25 September 2007

Motorik MRI

Had an MRI for my whiplashed neck this morning. The experience leading up to it was somewhat nerve-wracking, but only until the kind gentleman manning the station turned on the machine beast of the Magnetic Resonance Imaging apparatus.

The protocol is simple. You dress in drab 2001 space scrubs, they strap you down mental ward stylee, then the radiological staff ushers you into a pure white circular chamber whose diamater barely exceeds the size of one's corpus. The experience is very Sci-Fi and the time spent within, once the machine has been powered, hypnotic.

(Betty MRI and her MRI machine device + patient. Image supplied by Google Images)

An MRI is a motorik symphony, rhythmic and structured, tantamount to a Wicker Park or Brooklyn experimentalist's art noise suite, but far better and with more relevant and scientific applications...true high art in the weirdest way one could never really expect from a modern human imaging machine.

The kind gentleman of the laboratory asks you to close your eyes and flips a switch that ignites a bassy tremolo -- the foundation rhythm of the motorik medical symphony -- which reminds one of the heart's beat when shaken by an unfortunate event, or struck by a Cupid's arrow. From the foundation rhythm, layers and layers of Krautish noise and Moog sounds are heaped on systematically, with algorithimic precision, and the symphony has begun.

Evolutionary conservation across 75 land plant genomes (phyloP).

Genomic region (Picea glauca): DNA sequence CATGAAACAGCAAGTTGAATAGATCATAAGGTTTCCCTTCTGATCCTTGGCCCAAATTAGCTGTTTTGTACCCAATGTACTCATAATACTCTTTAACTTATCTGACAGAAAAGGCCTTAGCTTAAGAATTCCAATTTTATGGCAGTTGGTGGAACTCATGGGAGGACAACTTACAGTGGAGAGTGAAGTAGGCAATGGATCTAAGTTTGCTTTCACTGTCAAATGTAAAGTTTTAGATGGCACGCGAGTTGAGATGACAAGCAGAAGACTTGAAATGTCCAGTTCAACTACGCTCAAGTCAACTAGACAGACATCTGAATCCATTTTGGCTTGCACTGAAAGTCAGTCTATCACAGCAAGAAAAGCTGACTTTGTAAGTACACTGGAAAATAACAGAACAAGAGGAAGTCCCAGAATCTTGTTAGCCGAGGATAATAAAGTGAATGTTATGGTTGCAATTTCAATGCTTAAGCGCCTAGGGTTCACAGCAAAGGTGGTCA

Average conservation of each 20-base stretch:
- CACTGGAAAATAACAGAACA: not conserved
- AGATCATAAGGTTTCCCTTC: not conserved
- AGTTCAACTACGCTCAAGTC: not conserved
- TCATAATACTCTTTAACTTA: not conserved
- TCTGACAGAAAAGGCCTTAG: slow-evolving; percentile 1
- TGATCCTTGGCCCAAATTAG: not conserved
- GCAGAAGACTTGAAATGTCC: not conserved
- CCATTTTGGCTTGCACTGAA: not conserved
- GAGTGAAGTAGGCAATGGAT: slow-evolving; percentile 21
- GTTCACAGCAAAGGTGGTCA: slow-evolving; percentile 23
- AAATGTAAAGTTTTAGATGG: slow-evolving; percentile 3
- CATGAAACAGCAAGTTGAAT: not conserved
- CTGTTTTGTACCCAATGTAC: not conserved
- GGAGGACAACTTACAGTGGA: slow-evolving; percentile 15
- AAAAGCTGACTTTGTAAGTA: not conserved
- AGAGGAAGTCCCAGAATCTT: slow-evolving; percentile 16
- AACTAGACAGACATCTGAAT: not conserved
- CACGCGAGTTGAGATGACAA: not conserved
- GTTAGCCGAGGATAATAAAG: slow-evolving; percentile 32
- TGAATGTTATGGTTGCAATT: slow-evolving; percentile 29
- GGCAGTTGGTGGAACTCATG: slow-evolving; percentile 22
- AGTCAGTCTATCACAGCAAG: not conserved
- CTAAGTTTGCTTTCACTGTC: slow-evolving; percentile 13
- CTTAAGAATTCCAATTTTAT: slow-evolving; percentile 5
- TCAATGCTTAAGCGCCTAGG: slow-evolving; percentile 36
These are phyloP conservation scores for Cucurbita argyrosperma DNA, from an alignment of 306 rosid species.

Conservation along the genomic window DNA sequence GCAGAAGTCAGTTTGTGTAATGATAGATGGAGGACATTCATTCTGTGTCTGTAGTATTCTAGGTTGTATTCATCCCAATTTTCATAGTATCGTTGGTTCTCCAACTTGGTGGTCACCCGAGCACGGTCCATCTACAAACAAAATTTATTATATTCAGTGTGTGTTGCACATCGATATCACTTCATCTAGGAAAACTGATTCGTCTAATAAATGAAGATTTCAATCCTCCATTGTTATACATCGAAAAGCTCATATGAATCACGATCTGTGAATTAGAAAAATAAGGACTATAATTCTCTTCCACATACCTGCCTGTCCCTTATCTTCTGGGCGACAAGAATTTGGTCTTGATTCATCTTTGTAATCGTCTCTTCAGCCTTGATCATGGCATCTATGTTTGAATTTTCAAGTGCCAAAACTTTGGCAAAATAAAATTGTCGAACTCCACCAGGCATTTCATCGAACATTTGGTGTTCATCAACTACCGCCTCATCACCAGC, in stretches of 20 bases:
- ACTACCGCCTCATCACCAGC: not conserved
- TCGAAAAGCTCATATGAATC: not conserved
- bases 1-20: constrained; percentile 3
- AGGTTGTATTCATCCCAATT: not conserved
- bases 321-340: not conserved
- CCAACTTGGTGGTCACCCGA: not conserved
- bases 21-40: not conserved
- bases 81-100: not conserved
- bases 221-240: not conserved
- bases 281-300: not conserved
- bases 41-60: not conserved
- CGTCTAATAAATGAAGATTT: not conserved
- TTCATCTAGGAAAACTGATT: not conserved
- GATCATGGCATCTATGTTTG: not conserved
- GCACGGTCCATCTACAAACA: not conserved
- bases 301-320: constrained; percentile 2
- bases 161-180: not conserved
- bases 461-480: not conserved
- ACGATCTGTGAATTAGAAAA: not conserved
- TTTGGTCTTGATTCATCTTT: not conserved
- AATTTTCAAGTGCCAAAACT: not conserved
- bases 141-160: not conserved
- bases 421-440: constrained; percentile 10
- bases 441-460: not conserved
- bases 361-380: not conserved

Throughout, textures emerge and disappear -- and resurface -- in dramatic fashion, with the swirling heartbeat bass in tact. Tense, vivid structuring, sounds coming and going, peaks and valleys, harmonies of drone cords and cords within cords. Sort of perfect music framed by the beauty of repetition.

It is impossible to imagine that those put to music couldn't derive inspiration from the MRI's industrial suite of machine noise.

From this MRI music, in this case, the deepest reaches of the neck are imaged, rendered, and ready for analysis.

Go buy three MRI machines today if you can. Now, I will say that you might not be able to do on account of financial constraints/priorities, but you should try if you must.

Trying is the most important thing you can do. Always try hard, but also make sure to believe in yourself through thick and thin. Even when things aren't looking so bright.

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